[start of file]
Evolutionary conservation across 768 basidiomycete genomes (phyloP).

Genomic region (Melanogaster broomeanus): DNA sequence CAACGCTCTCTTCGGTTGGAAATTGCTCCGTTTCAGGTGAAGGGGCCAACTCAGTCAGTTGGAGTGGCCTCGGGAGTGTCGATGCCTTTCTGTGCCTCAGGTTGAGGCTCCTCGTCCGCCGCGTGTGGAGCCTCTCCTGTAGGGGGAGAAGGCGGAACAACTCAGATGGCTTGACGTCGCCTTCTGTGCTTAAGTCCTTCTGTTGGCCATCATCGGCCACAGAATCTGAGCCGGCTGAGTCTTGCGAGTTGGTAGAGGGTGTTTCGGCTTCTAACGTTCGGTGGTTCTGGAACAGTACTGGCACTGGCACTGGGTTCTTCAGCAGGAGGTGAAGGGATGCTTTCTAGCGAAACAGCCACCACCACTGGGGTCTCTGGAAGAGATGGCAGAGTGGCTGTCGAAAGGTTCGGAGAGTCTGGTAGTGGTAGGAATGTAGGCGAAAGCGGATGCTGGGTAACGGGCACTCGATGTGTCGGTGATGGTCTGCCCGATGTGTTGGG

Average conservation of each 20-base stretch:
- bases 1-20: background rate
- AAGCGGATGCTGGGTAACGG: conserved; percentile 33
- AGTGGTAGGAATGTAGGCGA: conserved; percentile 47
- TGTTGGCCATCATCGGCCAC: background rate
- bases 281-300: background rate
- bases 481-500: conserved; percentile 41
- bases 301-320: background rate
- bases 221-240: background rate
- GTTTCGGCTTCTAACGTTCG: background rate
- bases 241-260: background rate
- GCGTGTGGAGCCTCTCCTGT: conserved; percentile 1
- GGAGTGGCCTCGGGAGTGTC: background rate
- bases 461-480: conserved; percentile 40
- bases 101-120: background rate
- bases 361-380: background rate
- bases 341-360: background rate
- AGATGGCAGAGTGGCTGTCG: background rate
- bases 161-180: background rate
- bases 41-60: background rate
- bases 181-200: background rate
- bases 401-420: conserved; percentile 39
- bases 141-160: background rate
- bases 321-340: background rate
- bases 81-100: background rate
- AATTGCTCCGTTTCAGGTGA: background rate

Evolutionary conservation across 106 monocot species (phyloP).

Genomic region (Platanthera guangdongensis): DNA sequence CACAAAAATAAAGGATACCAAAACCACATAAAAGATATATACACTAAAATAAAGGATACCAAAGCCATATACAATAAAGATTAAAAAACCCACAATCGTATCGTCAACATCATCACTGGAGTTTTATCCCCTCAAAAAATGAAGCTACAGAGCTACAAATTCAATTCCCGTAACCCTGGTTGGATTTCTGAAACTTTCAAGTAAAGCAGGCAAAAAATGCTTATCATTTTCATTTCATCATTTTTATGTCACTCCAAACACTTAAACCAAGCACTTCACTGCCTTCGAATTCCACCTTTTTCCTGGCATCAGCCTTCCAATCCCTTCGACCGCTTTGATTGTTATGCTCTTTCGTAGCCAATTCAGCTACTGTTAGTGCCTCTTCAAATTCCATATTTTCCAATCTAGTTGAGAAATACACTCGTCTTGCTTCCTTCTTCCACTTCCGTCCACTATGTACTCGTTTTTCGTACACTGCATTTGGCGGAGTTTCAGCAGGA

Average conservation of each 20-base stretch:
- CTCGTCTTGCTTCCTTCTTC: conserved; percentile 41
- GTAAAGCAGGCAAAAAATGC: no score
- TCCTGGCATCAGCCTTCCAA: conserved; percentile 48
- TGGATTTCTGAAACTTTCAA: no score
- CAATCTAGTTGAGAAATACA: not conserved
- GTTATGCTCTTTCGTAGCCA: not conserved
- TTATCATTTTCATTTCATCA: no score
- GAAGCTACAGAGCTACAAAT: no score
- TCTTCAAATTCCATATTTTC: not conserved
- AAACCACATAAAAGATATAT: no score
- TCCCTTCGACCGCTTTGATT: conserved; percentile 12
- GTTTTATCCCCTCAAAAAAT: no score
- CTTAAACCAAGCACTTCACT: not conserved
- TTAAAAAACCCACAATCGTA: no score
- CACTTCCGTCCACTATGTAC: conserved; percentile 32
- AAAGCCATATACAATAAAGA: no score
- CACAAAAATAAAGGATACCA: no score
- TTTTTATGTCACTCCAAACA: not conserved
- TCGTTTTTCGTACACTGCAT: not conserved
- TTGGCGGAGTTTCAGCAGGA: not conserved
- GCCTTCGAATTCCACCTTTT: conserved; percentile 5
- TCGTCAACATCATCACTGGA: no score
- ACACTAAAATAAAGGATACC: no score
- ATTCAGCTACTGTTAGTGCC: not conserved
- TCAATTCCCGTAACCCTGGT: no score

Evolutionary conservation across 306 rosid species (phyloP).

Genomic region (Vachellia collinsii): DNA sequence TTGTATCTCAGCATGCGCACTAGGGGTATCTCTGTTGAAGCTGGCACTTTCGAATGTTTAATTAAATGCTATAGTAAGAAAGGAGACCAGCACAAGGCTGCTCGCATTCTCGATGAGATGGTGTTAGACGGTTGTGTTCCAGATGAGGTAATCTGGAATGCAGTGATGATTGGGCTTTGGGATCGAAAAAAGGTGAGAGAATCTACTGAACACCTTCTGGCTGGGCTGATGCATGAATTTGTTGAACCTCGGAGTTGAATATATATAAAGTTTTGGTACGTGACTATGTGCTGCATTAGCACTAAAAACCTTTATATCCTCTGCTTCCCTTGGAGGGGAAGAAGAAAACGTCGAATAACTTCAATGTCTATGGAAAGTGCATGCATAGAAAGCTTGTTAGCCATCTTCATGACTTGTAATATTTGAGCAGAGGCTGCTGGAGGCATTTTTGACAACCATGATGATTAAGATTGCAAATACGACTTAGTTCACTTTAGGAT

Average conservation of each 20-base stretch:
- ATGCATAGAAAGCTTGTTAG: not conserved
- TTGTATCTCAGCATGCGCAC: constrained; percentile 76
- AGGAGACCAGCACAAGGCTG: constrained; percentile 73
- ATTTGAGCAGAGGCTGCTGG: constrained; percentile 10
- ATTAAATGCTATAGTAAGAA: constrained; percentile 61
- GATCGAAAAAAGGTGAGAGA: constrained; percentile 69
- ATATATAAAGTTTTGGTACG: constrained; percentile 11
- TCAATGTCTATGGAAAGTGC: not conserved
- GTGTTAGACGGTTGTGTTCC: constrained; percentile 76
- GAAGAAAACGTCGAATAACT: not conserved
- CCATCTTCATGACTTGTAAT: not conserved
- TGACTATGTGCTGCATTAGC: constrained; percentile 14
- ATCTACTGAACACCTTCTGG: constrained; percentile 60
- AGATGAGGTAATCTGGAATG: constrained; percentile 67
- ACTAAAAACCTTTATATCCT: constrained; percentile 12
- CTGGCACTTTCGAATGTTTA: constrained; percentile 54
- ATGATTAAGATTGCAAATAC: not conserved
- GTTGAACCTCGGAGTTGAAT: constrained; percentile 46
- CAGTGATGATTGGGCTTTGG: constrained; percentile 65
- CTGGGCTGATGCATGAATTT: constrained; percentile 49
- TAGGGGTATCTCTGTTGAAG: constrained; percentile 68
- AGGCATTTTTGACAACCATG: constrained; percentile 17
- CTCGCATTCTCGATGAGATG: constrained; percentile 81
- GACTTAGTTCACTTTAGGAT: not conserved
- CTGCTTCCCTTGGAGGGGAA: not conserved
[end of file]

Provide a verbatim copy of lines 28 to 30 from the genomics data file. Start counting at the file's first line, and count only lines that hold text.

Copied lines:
- AATTGCTCCGTTTCAGGTGA: background rate

Evolutionary conservation across 106 monocot species (phyloP).

Genomic region (Platanthera guangdongensis): DNA sequence CACAAAAATAAAGGATACCAAAACCACATAAAAGATATATACACTAAAATAAAGGATACCAAAGCCATATACAATAAAGATTAAAAAACCCACAATCGTATCGTCAACATCATCACTGGAGTTTTATCCCCTCAAAAAATGAAGCTACAGAGCTACAAATTCAATTCCCGTAACCCTGGTTGGATTTCTGAAACTTTCAAGTAAAGCAGGCAAAAAATGCTTATCATTTTCATTTCATCATTTTTATGTCACTCCAAACACTTAAACCAAGCACTTCACTGCCTTCGAATTCCACCTTTTTCCTGGCATCAGCCTTCCAATCCCTTCGACCGCTTTGATTGTTATGCTCTTTCGTAGCCAATTCAGCTACTGTTAGTGCCTCTTCAAATTCCATATTTTCCAATCTAGTTGAGAAATACACTCGTCTTGCTTCCTTCTTCCACTTCCGTCCACTATGTACTCGTTTTTCGTACACTGCATTTGGCGGAGTTTCAGCAGGA